Turkish Journal of Earth Sciences




Convergence of the Africa, Arabia, and Eurasia plates and the westward escape of Anatolia have resulted in an evolving plate boundary zone in the Eastern Mediterranean. The current location and nature of the plate boundary between the Anatolian and the African plate is difficult to trace due to the scattered crustal earthquakes and the absence of deep ones. We examine various types and locations for the plate boundary as constrained by seismicity, seismic reflection studies, tomographic studies, and geodetic measurements and we use a spherical plane stress finite element model to test these possibilities. In our regional model, we impose the convergence of Africa, Arabia, and stable Eurasia by applying GPS-derived velocities in the far-field, as well as the roll-back of the Hellenic trench to solve for regional deformation. Model velocity and stress fields are compared with GPS-derived velocities and stress directions from focal mechanism solutions. We find that the plate boundary via the Pliny and Strabo trenches, the Anaximander Mountains, the Eratosthenes Seamount collisional segment, and the Latakia-Larnaka ridges gives the best fit to the data. The Anaximander Mountains plate boundary has both down-dip and strike-slip motions, and the Latakia segment is pure strike-slip. The Cyprus subduction contact is 42% locked. From a combined analysis of indicators for long-term deformation (predominantly slip-rates on major faults) and model results we infer that this southern plate boundary configuration may have existed since the Late Pliocene.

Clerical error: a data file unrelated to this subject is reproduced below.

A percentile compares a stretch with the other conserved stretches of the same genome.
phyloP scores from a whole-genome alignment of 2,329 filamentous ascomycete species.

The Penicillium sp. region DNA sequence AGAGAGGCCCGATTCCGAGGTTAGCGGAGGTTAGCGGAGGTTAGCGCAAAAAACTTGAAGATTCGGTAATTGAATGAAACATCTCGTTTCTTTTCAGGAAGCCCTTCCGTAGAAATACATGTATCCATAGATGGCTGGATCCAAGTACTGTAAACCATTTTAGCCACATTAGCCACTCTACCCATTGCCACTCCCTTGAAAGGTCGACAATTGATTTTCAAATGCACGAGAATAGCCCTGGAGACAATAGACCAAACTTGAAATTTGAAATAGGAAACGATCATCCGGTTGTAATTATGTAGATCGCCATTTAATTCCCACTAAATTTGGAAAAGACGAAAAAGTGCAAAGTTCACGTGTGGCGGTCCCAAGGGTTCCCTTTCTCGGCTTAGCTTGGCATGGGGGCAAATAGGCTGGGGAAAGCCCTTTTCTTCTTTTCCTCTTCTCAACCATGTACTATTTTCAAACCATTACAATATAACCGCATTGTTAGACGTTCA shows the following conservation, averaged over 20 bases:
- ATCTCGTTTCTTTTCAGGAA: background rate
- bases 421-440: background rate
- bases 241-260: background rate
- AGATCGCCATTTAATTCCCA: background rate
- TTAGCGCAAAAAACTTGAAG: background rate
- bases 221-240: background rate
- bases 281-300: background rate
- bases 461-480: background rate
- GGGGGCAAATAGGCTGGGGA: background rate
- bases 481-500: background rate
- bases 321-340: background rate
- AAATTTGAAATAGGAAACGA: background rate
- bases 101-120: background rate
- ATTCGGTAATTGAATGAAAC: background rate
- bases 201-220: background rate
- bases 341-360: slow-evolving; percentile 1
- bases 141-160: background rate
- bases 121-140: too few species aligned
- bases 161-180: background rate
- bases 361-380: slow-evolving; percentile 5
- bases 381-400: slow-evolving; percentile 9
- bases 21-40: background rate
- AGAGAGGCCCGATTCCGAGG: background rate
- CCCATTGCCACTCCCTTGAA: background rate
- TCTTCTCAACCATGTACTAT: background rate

Space geodetic surveys, kinematics of crustal deformation, finite element modeling, stress and velocity field of the Anatolia-Aegean region, NAF slip-rates

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